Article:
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Messages - Josh @ Dreamland

2206
Proposals / Re: execute_string via Google V8
« on: March 29, 2010, 11:24:53 pm »
I can see it being helpful; I can't see me using it.

2207
Proposals / Re: Tierable Systems
« on: March 29, 2010, 11:22:27 pm »
That's a bit bold a statement on all counts. Your missing the point; you just suggested that I reduce the speed of the lookup of needed locals by >75%. The few cycles it once took to look up X are now repeated more than three additional times to successfully make a call to that un-inlined function. We're quadrupling the work that needs done. And now you're justifying it with "a cycle is small, therefore all the cycles you will be throwing out the window with this method are small" (That's the fallacy of composition, just as a fun side-note. And it doesn't apply to mathematically distributing a 4x cycle factor to all processes, by the by).

All I need to do is take advice like that on a dozen or so more systems, and I can successfully reduce the speed of the project by a quarter, and then I can render those lined-flames like GM8 does. At seven frames per second for some 250 of them (That was a slippery slope fallacy. It's pretty commonly used in court cases).

I'm not even starting down that road. I don't care how relatively small the change is compared to the rest of the project; this isn't the first such change you've suggested and I highly doubt it will be the last.

2208
Proposals / Re: Tierable Systems
« on: March 29, 2010, 11:00:25 pm »
*shrug* I don't see that as a problem.

2209
Announcements / Re: Update
« on: March 29, 2010, 10:56:02 pm »
Best. Grammar. Mistake. Ever.
...Nah, mediocre, but I'm leaving it.

2210
Announcements / Update
« on: March 29, 2010, 10:48:55 pm »
Ism is presently dealing with "real-life" things. She'll be around; hopefully enough so to wrap this up quickly.

I've implemented the tier system, reducing the compile time to about four seconds on this computer, which apparently is about average in comparison to some of other ENIGMA members' computers, assuming those are what you'd call "good". Basically, it's what you'd get out of a GM game, except the compile's a one-time deal and accounts for 95% of the time at least.

So yeah, ENIGMA's up to speed. Much better than R3's 30 second compile jobs.

Eh...
ENIGMA is a DLL now. The ENIGMA plug-in fails to pass it the resources, though, due to some major JNA failure. Ism has successfully segfaulted Java on multiple occasions today.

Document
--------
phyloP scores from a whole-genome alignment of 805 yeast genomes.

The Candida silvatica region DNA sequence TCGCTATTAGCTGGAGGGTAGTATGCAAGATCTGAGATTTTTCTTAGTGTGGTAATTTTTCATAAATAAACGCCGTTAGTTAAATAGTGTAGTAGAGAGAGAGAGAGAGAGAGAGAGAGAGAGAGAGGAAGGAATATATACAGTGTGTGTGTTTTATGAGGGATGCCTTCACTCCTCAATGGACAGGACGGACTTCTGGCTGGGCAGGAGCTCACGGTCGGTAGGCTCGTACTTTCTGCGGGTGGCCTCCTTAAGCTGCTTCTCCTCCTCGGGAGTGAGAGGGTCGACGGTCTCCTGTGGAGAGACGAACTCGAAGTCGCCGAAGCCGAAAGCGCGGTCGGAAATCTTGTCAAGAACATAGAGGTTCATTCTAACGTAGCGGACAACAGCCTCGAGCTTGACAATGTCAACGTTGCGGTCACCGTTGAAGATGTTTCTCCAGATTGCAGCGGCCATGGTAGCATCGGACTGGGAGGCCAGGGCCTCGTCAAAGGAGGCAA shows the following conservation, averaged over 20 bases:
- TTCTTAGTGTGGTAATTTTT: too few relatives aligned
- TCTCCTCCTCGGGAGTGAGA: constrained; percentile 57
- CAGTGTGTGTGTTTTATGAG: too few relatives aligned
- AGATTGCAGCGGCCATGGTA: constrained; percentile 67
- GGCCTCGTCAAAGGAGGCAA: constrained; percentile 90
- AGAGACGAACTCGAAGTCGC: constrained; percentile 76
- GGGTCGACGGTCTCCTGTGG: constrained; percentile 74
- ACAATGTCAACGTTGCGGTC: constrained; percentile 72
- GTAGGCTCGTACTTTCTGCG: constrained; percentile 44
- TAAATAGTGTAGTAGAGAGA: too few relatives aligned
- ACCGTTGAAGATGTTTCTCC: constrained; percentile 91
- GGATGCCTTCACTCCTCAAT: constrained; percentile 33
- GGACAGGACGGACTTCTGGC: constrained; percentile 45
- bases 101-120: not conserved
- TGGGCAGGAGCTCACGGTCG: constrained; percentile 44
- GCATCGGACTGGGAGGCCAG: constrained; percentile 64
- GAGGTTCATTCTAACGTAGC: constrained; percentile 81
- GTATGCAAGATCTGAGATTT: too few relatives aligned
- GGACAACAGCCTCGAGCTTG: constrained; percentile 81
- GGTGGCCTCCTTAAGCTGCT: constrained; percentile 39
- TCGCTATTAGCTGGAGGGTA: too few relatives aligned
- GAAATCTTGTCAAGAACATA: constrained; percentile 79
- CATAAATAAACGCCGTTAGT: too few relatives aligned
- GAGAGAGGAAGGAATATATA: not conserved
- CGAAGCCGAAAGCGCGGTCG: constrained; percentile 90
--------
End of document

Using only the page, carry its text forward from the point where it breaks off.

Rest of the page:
I'm not sure what I will do tomorrow, other than go to school, which will be weird since it's Spring Break for high school but not college. I'll try to get something in this household running Linux again and make sure the engine works for it, too. Oh, by the way, I'm making sure that the new tiering system comes with even better organization than in the repo. It's going to be a fun time committing all these moves and deletes. -.-"

I prepared a small todo list of revisions for the engine. Really, I need Ism to get JNA working so I can test the damn compiler part already. >_<

If anyone has the patients of a saint and the Java skills of, er,... a patient gopher, I could use a hand. :P

Ciao for now; going to do any homework I may still be putting off.

2211
Proposals / Re: execute_string via Google V8
« on: March 29, 2010, 06:44:52 pm »
And what happens when you introduce functions like random()? I think the nice thing about those languages is that their functions are geared to aid in the domain restriction of the types. C++ is a bit too complicated for that.

Lambda aside, C++ is the one that lets you devise your own types with their own operators as well. And you can's always assume that > will return if left operand is greater than right, nor can you even assume a literal representation of any of it. Unfortunately, that includes var. Which is part of why I offered C types in the first place.

2212
Proposals / Re: Tierable Systems
« on: March 29, 2010, 06:35:41 pm »
For the few instances I *have* to use it (as in, when the user makes a call via integer.varname), that's the best I'm getting.
The inefficiency of one system out of necessity (or otherwise, for that matter) doesn't justify the inefficiency of another, especially just on the grounds that it seems like a good idea to some individual.

That's no reason to need an accessor for compiled engine code.

2213
Proposals / Re: Tierable Systems
« on: March 29, 2010, 05:54:04 pm »
No, not anyobject.anyarbitraryvar: I'm replacing that with a hard-coded accessor of my own device. One should not be implemented for compiled code; compiled code is just that. Since anyobject is an integer rather than a structure, it will have O(log n) lookup, fetch ID, add to array to get lookup pointer, fetch lookup pointer, dereference lookup pointer, return. All that is necessary because I have no idea what the structure it points to will be.